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I had company recently on a bike ride around a blissfully traffic-free Central Park. Eddie Murphy, Billy Crystal, and my favorite, Richard Pryor, were making me laugh as I huffed up Harlem Hill. I came across these comedy legends while channel surfing on the Delphi (DPH
) MyFi XM2go portable satellite receiver I had clipped to my jersey.
The first generation of portable satellite radio receivers, the Delphi MyFi and others offer a real alternative to the iPod in the fight for your pocket space. The models I tried offer cutting-edge features -- such as digital recording -- but also suffer from spotty reception. That won't surprise satellite radio's early adopters, who tend to be diehards. Indeed, XM (XMSR
) reports that Delphi is racing to meet demand. More than 5.3 million subscribers pay $12.95 per month to get more than 120 digital, CD-quality channels from one of two services, XM or Sirius (SIRI
Portables are the latest step in satellite broadcasters' push to give listeners access wherever they are. Three XM2go models represent the cutting edge of this trend. Delphi's $200 MyFi version is already on sale, and two other functionally identical but differently styled models are due by summer under the Tao and Pioneer brands. All three come with most of the attachments you need for home or car. An easy-to-read, five-line monochrome screen shows program data and can also scroll stock prices. Inside, there's a transmitter, which lets you relay an XM signal to a nearby FM radio.RECORD IT
Handhelds face an even tougher reception challenge than their car-based predecessors, which use an egg-size external antenna. So it's impressive that XM managed to squeeze an antenna into such a small form. XM2go delivers sharp audio when there's a clear view of the southern sky, from where the signal originates, or if you are near one of the repeaters XM has installed in most major cities. But in many of the places you most want to use a portable -- in the gym, inside at work, or shopping -- the signal fails, even with the clip-on antenna extender.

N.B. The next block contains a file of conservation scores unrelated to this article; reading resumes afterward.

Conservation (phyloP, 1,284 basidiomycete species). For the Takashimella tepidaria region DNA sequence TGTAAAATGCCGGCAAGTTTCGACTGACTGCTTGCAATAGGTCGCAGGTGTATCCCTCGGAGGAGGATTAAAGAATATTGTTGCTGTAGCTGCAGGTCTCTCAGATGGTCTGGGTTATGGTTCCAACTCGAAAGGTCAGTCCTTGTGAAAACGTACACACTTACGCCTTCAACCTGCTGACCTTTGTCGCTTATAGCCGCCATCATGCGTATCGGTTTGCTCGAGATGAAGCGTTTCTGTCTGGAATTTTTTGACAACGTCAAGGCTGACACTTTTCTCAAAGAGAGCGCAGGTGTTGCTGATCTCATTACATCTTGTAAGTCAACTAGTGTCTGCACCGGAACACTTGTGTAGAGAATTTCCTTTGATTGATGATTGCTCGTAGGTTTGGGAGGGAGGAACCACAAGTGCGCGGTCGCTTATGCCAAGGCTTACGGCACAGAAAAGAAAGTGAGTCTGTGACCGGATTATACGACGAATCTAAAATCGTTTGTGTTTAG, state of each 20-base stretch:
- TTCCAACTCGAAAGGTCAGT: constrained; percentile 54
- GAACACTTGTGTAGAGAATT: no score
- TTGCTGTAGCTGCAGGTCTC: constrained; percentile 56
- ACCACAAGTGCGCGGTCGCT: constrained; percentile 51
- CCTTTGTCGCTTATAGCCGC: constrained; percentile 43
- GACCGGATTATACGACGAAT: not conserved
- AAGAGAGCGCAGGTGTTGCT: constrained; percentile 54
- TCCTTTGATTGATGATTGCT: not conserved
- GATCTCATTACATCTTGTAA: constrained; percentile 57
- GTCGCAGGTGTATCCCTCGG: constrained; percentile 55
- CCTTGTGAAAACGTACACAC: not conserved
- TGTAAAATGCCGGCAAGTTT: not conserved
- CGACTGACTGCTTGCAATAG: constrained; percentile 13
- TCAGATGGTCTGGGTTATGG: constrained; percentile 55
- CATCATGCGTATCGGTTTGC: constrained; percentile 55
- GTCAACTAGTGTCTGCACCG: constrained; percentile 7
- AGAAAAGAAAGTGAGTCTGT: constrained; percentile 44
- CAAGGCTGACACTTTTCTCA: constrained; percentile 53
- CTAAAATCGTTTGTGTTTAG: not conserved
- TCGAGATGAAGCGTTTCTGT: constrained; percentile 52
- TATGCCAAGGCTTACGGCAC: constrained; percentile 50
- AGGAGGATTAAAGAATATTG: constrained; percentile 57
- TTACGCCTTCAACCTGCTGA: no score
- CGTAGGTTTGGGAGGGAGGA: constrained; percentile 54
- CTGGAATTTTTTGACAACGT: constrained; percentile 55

In these cases, the XM2go offers a neat alternative: Its five hours of built-in memory let you listen to audio you've already recorded. Just hit the "2go" button to start recording what you're listening to. Or you can program the XM2go in advance to record the shows you want to hear while you're not around.
Despite their miraculous miniaturization, the XM2go models are still a tad bulky. The MyFi weighs 7.3 ounces, 25% more than an iPod 20 GB, and is half an inch thicker, too chunky to strap on your arm. At five hours, battery time is only O.K. (Newer iPods can run for 12 hours.)
These bugs aside, the XM2gos will find plenty of fans. They're ideal for mellow outside activities that allow you to tinker with the antenna, such as gardening or walking. Sirius' sole portable offering fits this niche, too. The XACT Stream Jockey ($100), coupled with a battery pack ($90), is too big to wear but would be at home at the beach or on a boat. For fans of NPR or Howard Stern -- who moves to the network next year -- Sirius is the way to go.
If you are less committed, stay tuned. Sirius plans to roll out a true pocket-size portable later this year that may improve on XM's first offering. Sirius' debut version, and XM's update after that, are sure to be smaller and offer better reception. Until then, if you're the type who sits in the driveway to catch the end of an XM show, grab a MyFi and take it with you. By Adam Aston